How I Become a Citizen Scientist

If you have read my last post you might have a small insight into why I was never attracted to pursuing a career as a scientist. If you haven't  read it, it can be summed up as, "Science is amazing, I like writing apps ".

If you want to become a Scientist it generally needs a big dollop of brains, dedication and be motivated by new discoveries.   I would say my brain level would rank at "not thick", my dedication somewhere around "fairly but wouldn't want to study yeast for years"  and my motivation by new discoveries I'm somewhat "meh, would rather be  flashing LEDs on and off" But after attending the Citizen Cyberscience Summit the past few days I learnt a lot that my levels of brains,dedication and motivation could be useful.  I might never have a Boson named after me but I could certainly make somebody's life a little bit better.

Day 1 of the Summit was a overview of what Citizen Science is.  There are top down projects where Scientists are using the power of the internet to categorise data.  A lot of data can be categorised by computers. But there is some data that computers struggle to deal with. The Zooniverse project has collections of these. They started with an Astronomy  project the Galaxy Zoo , asking people to classify galaxies into spiral or elliptical. The popularity of this led to other projects and spread away from Astronomy.

Other projects presented on day one looked at working with communities in developing countries, mapping Neurons in the brain and games to solve Quantum research challenges, while using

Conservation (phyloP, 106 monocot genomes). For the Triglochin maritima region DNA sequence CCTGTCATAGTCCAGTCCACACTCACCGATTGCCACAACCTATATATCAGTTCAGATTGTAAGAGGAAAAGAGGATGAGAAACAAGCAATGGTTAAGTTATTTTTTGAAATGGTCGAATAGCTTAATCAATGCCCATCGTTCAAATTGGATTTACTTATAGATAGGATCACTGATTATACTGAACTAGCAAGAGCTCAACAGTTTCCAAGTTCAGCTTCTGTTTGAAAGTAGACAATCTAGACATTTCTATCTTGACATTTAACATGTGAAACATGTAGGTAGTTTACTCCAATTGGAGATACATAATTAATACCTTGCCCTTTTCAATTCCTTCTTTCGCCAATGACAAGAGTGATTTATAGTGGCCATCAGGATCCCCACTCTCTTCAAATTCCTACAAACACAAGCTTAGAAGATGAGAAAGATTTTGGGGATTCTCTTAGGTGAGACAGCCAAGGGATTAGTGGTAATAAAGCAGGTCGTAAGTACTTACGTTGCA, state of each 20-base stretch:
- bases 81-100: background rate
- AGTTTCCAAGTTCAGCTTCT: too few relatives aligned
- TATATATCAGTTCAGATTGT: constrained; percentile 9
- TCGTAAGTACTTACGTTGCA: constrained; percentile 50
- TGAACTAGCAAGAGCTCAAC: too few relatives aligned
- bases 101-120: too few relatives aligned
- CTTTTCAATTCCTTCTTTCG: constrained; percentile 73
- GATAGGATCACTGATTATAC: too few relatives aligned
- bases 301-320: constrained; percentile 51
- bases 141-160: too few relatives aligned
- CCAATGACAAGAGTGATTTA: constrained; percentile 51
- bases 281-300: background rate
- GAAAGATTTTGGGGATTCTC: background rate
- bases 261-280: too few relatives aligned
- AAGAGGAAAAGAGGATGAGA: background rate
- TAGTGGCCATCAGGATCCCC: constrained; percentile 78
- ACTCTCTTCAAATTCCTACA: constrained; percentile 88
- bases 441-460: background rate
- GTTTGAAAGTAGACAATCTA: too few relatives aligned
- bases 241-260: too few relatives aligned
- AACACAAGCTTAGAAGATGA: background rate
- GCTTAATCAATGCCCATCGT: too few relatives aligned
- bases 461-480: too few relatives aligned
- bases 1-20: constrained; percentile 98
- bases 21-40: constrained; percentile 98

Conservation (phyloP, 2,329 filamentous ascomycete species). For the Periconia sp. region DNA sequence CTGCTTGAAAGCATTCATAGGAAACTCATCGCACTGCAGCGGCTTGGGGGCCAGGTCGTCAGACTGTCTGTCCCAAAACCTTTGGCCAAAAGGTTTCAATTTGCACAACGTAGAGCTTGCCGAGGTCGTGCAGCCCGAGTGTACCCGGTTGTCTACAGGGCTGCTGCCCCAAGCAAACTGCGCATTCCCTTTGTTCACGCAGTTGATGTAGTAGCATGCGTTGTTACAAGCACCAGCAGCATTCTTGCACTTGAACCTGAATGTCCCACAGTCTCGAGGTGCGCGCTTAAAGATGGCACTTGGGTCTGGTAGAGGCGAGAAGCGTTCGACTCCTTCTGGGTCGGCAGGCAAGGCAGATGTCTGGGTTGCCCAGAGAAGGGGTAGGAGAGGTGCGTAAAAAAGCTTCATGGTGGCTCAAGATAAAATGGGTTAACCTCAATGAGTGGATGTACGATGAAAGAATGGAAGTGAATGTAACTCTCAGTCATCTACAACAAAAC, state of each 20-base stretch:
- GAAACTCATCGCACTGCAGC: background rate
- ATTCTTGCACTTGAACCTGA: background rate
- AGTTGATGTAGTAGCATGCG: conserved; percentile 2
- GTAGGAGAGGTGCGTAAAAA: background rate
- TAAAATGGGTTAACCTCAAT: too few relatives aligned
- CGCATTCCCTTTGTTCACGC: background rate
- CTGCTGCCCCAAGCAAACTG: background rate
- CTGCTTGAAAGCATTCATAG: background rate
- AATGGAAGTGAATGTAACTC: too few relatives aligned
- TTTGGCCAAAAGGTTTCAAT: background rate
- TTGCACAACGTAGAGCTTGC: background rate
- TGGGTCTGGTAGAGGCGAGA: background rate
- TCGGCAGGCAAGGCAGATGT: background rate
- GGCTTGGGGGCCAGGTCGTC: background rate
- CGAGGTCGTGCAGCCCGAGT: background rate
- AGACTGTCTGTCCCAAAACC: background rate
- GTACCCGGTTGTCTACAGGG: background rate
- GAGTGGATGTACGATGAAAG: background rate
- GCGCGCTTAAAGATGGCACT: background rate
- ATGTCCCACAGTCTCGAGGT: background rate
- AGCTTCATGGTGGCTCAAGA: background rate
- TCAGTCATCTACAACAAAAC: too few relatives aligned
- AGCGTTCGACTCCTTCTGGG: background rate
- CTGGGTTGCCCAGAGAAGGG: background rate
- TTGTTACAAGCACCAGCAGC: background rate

The concept of levels of Citizen science involvement was also touched on, from a more passive role,sitting down at a computer in spare time and identifying images through to 'Extreme citizen science' projects controlled and lead by the citizen.

Day 2 was  "Look beneath the surface" It was a mix of talks and workshops.  There were different tracks. I spent a good part of the day in the Everyaware Symposium and it was during this that it started to come to the realisation that Citizen Science isn't just about the Science its also about the Citizens.

It was the session called "Recruiting Bipedal Sensing Platforms or Participatory Community Sensing?"  which roughly translated to get people to do the sensing that it really hit me.  This was all about a project in the Chiswick area of London that actively recruited people to monitor the noise of aircraft from Heathrow airport.  I spoke to Christian afterwards who was  open that it was a campaigning project that was using data to support the cause.

Later on in the day I went to the "Learning through Research and Open Data in Digital Humanities" There was  museum related content in this.  I learnt a new word Philology  from Stella Dee talking about the open Philology project  and my favourite was the outreach work that the  URE Museum at Reading is doing and the Panoply project taking ancient artifacts and developing them into animations like Clash of the Dicers

The last session I attended on day 2 was the really cool stuff.  The Sensors track, the P2P food lab ,Using science and technology to improve how people grow food. Not a science research project but a grass roots (literally) way to improve what people eat.

The Maker Movement, Citizen Science, and How They Overlap This was David Lang talking about OpenRov project . A underwater robot that can explore caves. David talked about how their 1st design failed but by being able to collaborate over the internet they were able to succeed.  And now the same garage that was the base for the the OpenRov project  went on to be base  for planet-labs The largest earth imaging satellite network.